Biz Beat

A hidden gem in east Modesto, and a new bakery set for the north

A living room of a home in The Trails subdivision at Parker and DeWitt Roads is pictured on Tuesday morning (06-21-16) in Modesto, Calif.
A living room of a home in The Trails subdivision at Parker and DeWitt Roads is pictured on Tuesday morning (06-21-16) in Modesto, Calif. jlee@modbee.com

Walking through the kitchen with its granite-topped counters and walk-in pantry to the great room with polished concrete floors to the vast picture windows leading to the crystal-blue pool, I had two thoughts: One, I really like this job. And, two, I had no idea this was here.

That second thought is the reason I was invited out to see The Trails, a luxury gated community on Modesto’s east end. It’s nestled along Dry Creek on Parker Road, which is what Briggsmore Road becomes east of Claus Road.

Ted Mills, one of two listing agents who showed me around the development, said the comment he hears most often is that people don’t realize what’s behind the gates. It is a bit hard to find, on Parker past the railroad tracks and behind a driveway.

But once you do find it, gosh, is it pretty. Lush, mature landscaping with weeping willows and flowering bushes everywhere. There are hiking trails and common areas for picnicking and parties, said Randy High, the other agent I met. Both are with PMZ real estate.

The owner of the development, Modesto attorney John J. Machado, bought the 22-acre former horse ranch several decades ago. He decided to subdivide it and began the process in 2006 – or just before the Great Recession crashed real estate prices. The good news, High said, is that Machado was in it for the long haul and had the patience to wait for the market to turn around. The better news in general is that the turnaround is finally taking hold in the Northern San Joaquin Valley.

“I always said we were about two years behind the Bay Area,” High said. This time, it took about four or five years.

Two houses have been built on spec in the community. The price reflects the luxury; both are offered at more than $1 million. But there are also several vacant lots available; houses can be designed to the purchaser’s desires, Mills said. Homeowners’ association dues add on more to the costs, but High pointed out that the benefits include a private easement to Dry Creek available to anyone in the community, be they creekside or not.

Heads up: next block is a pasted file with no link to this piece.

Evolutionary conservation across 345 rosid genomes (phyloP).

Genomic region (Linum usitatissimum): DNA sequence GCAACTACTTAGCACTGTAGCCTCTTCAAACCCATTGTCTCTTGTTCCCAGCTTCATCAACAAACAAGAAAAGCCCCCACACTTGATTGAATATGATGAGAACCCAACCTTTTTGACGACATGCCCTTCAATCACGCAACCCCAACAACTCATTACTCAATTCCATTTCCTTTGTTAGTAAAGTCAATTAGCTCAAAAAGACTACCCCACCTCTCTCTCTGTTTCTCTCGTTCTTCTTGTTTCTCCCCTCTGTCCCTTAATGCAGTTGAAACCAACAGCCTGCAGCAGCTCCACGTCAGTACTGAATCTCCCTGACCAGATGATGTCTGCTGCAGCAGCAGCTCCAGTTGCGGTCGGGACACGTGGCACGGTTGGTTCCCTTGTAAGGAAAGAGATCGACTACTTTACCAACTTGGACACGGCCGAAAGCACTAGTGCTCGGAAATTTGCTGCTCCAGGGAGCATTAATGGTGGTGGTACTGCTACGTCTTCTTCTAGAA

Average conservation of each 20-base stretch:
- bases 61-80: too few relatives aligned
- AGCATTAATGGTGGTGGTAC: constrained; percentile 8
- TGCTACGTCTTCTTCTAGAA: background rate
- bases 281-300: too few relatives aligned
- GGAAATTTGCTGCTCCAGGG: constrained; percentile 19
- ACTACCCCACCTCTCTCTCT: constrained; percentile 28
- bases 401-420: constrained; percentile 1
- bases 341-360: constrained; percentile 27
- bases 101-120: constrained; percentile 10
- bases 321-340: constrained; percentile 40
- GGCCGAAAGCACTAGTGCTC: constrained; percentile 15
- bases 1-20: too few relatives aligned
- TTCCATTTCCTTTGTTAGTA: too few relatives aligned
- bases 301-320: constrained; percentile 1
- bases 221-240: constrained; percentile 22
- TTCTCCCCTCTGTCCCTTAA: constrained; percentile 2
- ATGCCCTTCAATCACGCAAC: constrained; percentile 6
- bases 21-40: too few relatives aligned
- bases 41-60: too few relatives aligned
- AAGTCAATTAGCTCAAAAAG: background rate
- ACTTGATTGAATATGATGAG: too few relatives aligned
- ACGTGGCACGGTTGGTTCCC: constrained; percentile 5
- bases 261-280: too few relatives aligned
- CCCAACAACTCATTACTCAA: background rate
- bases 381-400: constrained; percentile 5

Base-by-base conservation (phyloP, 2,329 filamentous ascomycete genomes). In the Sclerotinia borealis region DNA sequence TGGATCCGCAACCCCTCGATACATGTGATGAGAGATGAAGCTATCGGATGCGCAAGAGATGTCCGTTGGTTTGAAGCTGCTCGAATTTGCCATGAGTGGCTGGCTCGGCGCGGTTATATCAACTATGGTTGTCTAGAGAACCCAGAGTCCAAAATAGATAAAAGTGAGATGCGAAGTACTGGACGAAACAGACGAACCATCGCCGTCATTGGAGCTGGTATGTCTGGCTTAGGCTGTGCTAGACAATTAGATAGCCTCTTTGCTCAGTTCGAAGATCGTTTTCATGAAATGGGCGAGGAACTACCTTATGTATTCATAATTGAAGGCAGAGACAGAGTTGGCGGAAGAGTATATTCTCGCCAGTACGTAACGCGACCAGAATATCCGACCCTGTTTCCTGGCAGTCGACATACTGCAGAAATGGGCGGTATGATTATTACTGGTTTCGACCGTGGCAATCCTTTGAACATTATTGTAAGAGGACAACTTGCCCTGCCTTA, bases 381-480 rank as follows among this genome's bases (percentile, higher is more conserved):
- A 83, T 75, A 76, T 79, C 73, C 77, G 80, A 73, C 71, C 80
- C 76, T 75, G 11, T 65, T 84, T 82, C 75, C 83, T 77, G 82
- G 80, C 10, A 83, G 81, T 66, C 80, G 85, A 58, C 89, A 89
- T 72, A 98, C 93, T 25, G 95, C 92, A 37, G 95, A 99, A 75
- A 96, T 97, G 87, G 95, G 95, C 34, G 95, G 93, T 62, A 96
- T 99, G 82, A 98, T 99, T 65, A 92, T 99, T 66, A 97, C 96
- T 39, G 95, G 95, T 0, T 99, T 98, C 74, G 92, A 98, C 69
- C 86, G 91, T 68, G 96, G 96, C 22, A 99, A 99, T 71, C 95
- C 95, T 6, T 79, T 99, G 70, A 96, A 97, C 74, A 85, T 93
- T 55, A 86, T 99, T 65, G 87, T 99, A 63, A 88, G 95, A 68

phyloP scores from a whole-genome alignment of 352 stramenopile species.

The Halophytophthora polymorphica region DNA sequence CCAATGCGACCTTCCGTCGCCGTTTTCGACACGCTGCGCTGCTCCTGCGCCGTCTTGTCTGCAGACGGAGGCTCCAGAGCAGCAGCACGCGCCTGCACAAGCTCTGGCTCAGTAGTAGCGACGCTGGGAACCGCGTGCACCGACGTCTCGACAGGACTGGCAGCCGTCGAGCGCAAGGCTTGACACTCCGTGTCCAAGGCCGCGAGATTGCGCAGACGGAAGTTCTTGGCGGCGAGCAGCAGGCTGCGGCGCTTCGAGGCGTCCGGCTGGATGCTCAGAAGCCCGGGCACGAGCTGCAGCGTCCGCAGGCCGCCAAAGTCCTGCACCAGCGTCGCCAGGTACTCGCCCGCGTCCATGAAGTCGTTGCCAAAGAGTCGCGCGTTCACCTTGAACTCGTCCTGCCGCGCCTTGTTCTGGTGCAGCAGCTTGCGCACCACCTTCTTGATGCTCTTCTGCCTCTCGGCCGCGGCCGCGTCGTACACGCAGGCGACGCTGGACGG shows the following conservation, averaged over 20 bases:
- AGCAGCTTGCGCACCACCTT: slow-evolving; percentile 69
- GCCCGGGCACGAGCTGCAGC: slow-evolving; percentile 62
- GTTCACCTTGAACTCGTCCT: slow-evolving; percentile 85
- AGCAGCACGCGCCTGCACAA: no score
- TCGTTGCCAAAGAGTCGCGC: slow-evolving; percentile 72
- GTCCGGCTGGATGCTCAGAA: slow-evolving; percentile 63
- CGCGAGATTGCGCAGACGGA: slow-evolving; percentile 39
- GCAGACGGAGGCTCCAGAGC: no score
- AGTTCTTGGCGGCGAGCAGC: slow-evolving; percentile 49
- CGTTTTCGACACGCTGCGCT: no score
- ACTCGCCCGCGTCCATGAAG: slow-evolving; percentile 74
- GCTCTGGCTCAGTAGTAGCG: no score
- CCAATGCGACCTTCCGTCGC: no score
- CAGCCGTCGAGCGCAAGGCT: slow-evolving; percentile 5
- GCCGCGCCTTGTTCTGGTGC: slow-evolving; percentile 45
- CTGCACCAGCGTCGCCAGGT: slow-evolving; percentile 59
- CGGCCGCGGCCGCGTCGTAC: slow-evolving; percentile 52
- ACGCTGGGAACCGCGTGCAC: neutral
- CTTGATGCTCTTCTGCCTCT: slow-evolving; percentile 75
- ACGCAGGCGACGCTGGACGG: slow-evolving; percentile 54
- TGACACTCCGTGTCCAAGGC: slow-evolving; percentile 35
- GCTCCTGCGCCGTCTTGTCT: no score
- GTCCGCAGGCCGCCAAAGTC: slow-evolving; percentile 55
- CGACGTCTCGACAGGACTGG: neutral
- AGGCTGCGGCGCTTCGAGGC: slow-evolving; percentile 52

And, Mills said, though there is a country feel to the place – hawks and foxes call it home, as well – it’s only seven minutes from downtown Modesto and it sits within the city limits. The best of both worlds, he said.

For more information, go to www.trailsestatesmodesto.com.


Elsewhere around the Business Beat:

I heard from a reader asking about Nothing Bundt Cakes on Standiford Avenue. So I looked it up online – boy, was that a mistake right before lunch.

Nothing Bundt Cakes is a franchise that started with two home cooks in Las Vegas in 1997. Now it operates nationwide, with the closest location to us in Stockton.

Jim Toal, who with his wife, Sharon, operates several Wing Stop restaurants in the Northern San Joaquin Valley, became a customer when visiting his daughter in the East Bay, where there’s also a Nothing Bundt Cakes location. Last year, the Toals drove to Stockton to pick up a cake and, he said, thought, “We should have one of these in Modesto.”

He said what draws customers is the product, available in 10 flavors and a variety of themes. From the pictures on the website, they look pretty darn tasty.

Toal said he hopes to open the bakery in August. He will keep me posted, and I will pass along the word.

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